Jobless Claims Better Week Over Week, But Remain at a Level Inconsistent with Material Improvement
Initial claims fell week over week by 19k after upwardly revising the prior week by 4k, suggesting the actual improvement was 15k. More important to us is that the level of jobless claims - 457k - remains right in line with its trend year-to-date in the 450k-460k range. As a reminder, this level is too high for unemployment to materially improve. The level would need to be in the 375k-400k range by our estimates for unemployment to make real headway in the right direction. On a rolling basis, claims fell by 1.5k to 463k from 464.5k last week. On the margin, this morning's data is slightly positive, but it's only a small step in the right direction so we'll reserve our enthusiasm for the time being.
Below the jobless claims charts, we show the correlations between initial claims and each of the 30 Financial Subsectors. To reiterate, Credit Card and Payment Processing companies show the strongest correlations to initial claims, with R-squared values of .62 and .72 over the last year, respectively. Surprisingly, some subsectors show a positive correlation coefficient to initial claims - i.e. Financials that go up as unemployment claims go up. These names are concentrated in the Pacific Northwest Banks and Construction Banks, though these correlations are usually not very high.
In the table below, we found the correlation and R-squared of each company with initial claims, then took the average for each subsector. For composition of the subsectors, see Chart 5 below.
The following table shows the most highly correlated stocks (both positively and negatively correlated) with initial claims. Note that the top 15 negatively correlated stocks have a much stronger correlation on average than the top 15 positively correlated stocks - as you would expect, given that most of the Financial space is pro-cyclical.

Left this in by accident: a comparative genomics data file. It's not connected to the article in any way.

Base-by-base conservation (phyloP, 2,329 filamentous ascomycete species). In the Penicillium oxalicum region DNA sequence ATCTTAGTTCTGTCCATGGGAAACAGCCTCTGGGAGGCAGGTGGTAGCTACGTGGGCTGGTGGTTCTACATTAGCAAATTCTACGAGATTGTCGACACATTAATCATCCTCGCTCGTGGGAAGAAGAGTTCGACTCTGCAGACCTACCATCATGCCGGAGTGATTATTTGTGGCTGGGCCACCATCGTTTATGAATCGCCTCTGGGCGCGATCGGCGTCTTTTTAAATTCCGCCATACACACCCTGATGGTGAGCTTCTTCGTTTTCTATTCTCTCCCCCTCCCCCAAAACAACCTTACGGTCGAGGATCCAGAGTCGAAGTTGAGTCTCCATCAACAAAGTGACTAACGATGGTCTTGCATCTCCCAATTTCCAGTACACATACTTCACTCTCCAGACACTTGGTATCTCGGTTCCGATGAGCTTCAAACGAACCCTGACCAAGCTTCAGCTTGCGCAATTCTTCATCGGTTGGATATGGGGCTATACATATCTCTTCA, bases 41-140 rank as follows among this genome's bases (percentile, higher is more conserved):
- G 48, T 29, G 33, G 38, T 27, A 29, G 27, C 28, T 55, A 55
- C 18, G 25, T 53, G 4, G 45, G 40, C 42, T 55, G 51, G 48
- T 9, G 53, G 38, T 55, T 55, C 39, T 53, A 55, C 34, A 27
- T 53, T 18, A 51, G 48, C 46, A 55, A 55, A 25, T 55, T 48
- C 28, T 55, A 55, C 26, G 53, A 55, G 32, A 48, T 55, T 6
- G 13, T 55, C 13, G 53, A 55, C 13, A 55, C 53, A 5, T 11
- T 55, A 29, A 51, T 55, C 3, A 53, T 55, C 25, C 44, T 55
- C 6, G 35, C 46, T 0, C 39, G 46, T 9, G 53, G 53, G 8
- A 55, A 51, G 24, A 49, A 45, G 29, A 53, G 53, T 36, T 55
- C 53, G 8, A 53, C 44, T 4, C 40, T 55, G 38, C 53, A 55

Astute investors will note that in some cases the R-squared doesn't seem to reconcile with the square of the correlation coefficient. This is a result of finding the correlation and then averaging. For example, Pacific Northwest Banks have an average correlation coefficient of .32 and an average R-squared of .52 (with CACB, CTBK, FTBK, and STSA strongly positively correlated and UMPQ strongly negatively correlated). The different directions have the effect of canceling out each other out when finding the average correlation coefficient, but do not cancel out when finding the average R-squared.
Below we chart the raw claims data.
The table below shows the stock performance of each subsector over four durations.
As a reminder, May was the peak month of Census hiring, and it should now be a headwind to jobs from here as the Census winds down.
Joshua Steiner, CFA